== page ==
The Hunger Games was one of the most anticipated film releases of 2012. Based on the young adult novel by Suzanne Collins, it is the story of Katniss Everdeen (Jennifer Lawrence), a 16-year-old girl coming to grips with life, love, and survival in the country of Panem, a post-apocalyptic world that once comprised the countries of North America. The Hunger Games is a modern film in almost every sense of the word, except one. Rather than focus wholly on action and special effects—and it has both aplenty—the film is rather old-fashioned in it’s narrative style and in its character development.
Character is king (or queen)
The film spends time acquainting us with Katniss. She lives in District 12, one of a dozen districts that surround the Capitol of Panem.We discover that her father died in an accident in the district and that her mother never fully recovered from that event. Katniss is, in many respects, the head of the family, caring for her mother and younger sister, “Prim” Primrose. A sharpshooter with a bow and arrow, Katniss hunts game with childhood friend and fellow District 12 resident Gale (Liam Hemsworth). Director Gary Ross, uses flashbacks—a classic Hollywood device—to show us that Katniss is motivated by a strong sense of love and responsibility. She is very tender with sister Prim, comforting her in the days leading up to the reaping and tough with her mother when Katniss volunteers to take Prim’s place in the Hunger Games.
There is romance in The Hunger Games, but it isn’t sappy or trite. Collins’s heroine is a complex one and the film explores Katniss’s desire for a relationship mixed with her fear of what that means in Panem. Can she really experience love and happiness in a country that sacrifices its children for sport and subjugation? Are her feelings for best friend Gale romantic love or something else? Can she give herself to Peeta (Josh Hutcherson), a boy she thinks is morally superior and too good for her? All the above dilemmas are typical in literally hundreds of movies, but The Hunger Games treats them seriously, refusing to dissolve into sentimentality. The violence, although realistic and graphic, isn’t gratuitous. It doesn’t detract from the overall narrative, but instead helps advance it. The film has some razzle-dazzle special effects, but again they support rather than overwhelm the story.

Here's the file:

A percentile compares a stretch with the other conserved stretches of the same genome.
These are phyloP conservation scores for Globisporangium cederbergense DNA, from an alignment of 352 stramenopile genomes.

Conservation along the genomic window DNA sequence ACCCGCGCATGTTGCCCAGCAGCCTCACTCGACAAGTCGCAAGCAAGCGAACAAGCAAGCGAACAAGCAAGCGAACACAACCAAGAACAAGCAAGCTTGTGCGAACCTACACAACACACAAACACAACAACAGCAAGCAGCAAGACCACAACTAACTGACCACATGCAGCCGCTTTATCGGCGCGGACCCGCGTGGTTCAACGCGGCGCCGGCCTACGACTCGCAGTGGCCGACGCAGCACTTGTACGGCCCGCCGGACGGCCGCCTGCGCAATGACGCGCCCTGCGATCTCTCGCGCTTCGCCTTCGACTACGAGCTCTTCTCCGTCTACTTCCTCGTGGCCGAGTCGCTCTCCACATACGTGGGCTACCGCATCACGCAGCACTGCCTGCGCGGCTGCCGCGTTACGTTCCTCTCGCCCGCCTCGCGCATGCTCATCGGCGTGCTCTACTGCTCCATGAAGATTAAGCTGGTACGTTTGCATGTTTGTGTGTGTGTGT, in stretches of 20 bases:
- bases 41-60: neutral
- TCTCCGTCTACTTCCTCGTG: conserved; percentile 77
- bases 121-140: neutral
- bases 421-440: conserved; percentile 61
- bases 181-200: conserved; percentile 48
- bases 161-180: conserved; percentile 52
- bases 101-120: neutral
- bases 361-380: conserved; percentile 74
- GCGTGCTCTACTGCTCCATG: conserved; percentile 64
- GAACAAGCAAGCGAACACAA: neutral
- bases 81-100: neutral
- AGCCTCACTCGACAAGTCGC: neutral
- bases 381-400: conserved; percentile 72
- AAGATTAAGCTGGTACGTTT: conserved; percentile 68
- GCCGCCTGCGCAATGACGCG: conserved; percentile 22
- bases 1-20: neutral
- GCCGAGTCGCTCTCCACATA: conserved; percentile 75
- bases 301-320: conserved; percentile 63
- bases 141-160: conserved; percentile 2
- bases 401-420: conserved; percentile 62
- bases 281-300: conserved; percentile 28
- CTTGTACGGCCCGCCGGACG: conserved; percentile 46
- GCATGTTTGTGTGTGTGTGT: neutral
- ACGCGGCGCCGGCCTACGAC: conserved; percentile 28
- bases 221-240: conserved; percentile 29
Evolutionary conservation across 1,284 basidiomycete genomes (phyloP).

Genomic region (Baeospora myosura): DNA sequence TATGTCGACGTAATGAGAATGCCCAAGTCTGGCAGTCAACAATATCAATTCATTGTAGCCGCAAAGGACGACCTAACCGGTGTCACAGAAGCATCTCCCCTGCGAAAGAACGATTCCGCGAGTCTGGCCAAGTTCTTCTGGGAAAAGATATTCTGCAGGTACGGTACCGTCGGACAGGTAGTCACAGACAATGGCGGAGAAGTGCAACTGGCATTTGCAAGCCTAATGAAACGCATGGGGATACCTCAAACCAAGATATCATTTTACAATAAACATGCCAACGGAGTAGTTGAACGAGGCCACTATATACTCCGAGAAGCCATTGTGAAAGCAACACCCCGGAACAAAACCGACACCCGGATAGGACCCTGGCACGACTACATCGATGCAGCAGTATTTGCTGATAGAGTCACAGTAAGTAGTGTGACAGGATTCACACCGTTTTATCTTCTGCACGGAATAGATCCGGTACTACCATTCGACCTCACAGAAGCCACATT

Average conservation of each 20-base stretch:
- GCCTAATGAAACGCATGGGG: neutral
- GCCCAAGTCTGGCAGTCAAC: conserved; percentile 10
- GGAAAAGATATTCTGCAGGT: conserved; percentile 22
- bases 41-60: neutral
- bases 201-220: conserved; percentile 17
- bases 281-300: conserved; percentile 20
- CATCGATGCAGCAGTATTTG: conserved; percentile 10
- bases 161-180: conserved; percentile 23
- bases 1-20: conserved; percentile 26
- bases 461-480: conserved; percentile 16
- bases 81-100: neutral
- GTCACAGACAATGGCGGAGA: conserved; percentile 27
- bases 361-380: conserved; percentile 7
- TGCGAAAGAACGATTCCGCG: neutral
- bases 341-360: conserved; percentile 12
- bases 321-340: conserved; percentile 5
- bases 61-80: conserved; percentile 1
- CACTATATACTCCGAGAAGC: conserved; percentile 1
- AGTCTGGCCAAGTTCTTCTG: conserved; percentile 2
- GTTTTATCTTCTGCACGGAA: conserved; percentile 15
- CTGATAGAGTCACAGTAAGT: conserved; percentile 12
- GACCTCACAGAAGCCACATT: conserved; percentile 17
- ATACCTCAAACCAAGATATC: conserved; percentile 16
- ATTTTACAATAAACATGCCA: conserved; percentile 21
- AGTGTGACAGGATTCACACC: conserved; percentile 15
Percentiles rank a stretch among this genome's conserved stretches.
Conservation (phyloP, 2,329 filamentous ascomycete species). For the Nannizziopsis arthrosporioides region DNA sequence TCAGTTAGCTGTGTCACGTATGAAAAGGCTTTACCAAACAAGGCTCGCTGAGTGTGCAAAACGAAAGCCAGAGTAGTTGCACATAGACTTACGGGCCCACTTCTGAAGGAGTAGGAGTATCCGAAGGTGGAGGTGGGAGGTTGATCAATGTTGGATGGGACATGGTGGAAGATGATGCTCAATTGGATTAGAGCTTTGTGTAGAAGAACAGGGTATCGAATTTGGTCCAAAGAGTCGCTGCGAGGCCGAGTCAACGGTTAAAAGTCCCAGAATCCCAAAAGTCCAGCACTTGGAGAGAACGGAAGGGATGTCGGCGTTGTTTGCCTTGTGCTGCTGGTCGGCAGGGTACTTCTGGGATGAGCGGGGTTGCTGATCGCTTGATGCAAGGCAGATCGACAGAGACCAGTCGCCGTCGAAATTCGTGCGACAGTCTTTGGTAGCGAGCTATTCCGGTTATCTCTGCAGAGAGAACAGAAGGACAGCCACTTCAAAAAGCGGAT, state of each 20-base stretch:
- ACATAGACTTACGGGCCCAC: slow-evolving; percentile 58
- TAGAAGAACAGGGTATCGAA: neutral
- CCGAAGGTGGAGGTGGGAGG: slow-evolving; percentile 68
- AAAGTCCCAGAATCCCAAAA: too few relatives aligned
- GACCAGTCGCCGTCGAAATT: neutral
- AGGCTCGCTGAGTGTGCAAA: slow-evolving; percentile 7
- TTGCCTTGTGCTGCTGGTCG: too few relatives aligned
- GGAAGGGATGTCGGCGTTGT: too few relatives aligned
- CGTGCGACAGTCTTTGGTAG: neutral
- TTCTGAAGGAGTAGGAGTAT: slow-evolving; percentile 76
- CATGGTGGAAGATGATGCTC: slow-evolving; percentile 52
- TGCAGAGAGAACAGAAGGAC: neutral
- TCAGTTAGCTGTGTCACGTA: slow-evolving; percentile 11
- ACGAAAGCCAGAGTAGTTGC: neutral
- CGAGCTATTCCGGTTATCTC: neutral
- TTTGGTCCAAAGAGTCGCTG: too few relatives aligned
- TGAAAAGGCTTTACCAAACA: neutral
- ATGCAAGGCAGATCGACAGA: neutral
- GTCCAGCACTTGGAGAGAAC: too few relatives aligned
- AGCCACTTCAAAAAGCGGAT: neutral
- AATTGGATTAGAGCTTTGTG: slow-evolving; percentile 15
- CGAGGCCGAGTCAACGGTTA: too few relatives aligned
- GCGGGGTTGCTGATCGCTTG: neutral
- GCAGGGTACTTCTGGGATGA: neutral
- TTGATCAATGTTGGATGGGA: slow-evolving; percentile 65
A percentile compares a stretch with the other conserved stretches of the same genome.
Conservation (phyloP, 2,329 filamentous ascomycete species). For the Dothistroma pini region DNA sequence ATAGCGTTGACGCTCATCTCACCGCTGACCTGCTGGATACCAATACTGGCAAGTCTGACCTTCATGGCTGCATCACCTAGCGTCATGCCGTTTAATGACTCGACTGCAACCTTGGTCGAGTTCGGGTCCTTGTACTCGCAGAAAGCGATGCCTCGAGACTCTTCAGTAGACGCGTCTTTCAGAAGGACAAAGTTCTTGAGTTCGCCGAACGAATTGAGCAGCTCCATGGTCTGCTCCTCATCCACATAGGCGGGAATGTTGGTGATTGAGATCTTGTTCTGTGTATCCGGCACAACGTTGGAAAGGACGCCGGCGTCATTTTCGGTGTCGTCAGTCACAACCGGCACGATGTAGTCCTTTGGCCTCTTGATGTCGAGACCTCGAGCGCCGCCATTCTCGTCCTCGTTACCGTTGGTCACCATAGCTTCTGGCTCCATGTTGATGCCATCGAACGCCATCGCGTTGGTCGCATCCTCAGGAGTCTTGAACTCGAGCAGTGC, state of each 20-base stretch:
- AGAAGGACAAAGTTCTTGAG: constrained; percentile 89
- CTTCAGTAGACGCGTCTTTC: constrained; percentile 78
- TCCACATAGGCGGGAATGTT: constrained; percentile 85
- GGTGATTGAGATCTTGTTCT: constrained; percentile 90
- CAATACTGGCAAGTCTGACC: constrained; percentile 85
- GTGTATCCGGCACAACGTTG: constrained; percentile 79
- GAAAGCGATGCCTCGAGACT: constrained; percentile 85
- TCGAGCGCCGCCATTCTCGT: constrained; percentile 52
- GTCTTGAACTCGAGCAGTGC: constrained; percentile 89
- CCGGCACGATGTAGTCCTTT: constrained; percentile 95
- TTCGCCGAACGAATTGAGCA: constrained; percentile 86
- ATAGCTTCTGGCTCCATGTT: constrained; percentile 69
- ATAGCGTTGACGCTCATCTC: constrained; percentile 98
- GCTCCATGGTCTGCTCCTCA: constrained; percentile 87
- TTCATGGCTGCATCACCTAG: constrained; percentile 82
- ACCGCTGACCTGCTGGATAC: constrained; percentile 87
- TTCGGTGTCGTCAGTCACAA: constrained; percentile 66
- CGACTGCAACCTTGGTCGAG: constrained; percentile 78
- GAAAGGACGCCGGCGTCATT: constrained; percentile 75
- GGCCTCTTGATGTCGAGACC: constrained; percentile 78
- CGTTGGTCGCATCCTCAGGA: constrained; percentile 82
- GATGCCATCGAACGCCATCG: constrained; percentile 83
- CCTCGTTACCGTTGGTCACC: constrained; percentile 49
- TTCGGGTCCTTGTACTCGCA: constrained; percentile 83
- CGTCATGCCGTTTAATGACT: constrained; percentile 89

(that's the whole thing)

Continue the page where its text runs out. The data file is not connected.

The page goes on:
Golden Age storytelling
The Hunger Games benefits from all the technological wonders of 21st-century filmmaking, but what makes it hold up is its emphasis on the story. It has a beginning, a middle, and end and has more in common with classical cinema from Hollywood’s Golden Age—how about a strong female heroine, for one—than its contemporaries. Many of today’s films rely on quick-edits, graphic violence, and special effects, passing them off as good storytelling. To be fair, The Hunger Games uses all of the above techniques, but as already stated, they advance the narrative instead of obscurring it.
The Hunger Games is a 21st-century film, no doubt about it. What makes it a modern classic in my eyes is its focus on story and characterization over special effects and showy techniques. Featuring a heroine that is strong and multifaceted, the film reminds us of a time when great roles for women were the norm, not the exception.
Whether or not The Hunger Games stands as a classic 20-30 years from now is anyone’s guess, but I’m casting my ballot today.
Stephen Reginald is a freelance writer, editor, and consultant. A long-time amateur student of film, Reginald was the original host for “Meet Me at the Movies,” a monthly classic movie event held in his South Loop Chicago neighborhood. Reginald also teaches adult education classes at Facets Film School in Chicago. For more information, visit Classic Movie Man and South Loop Connection.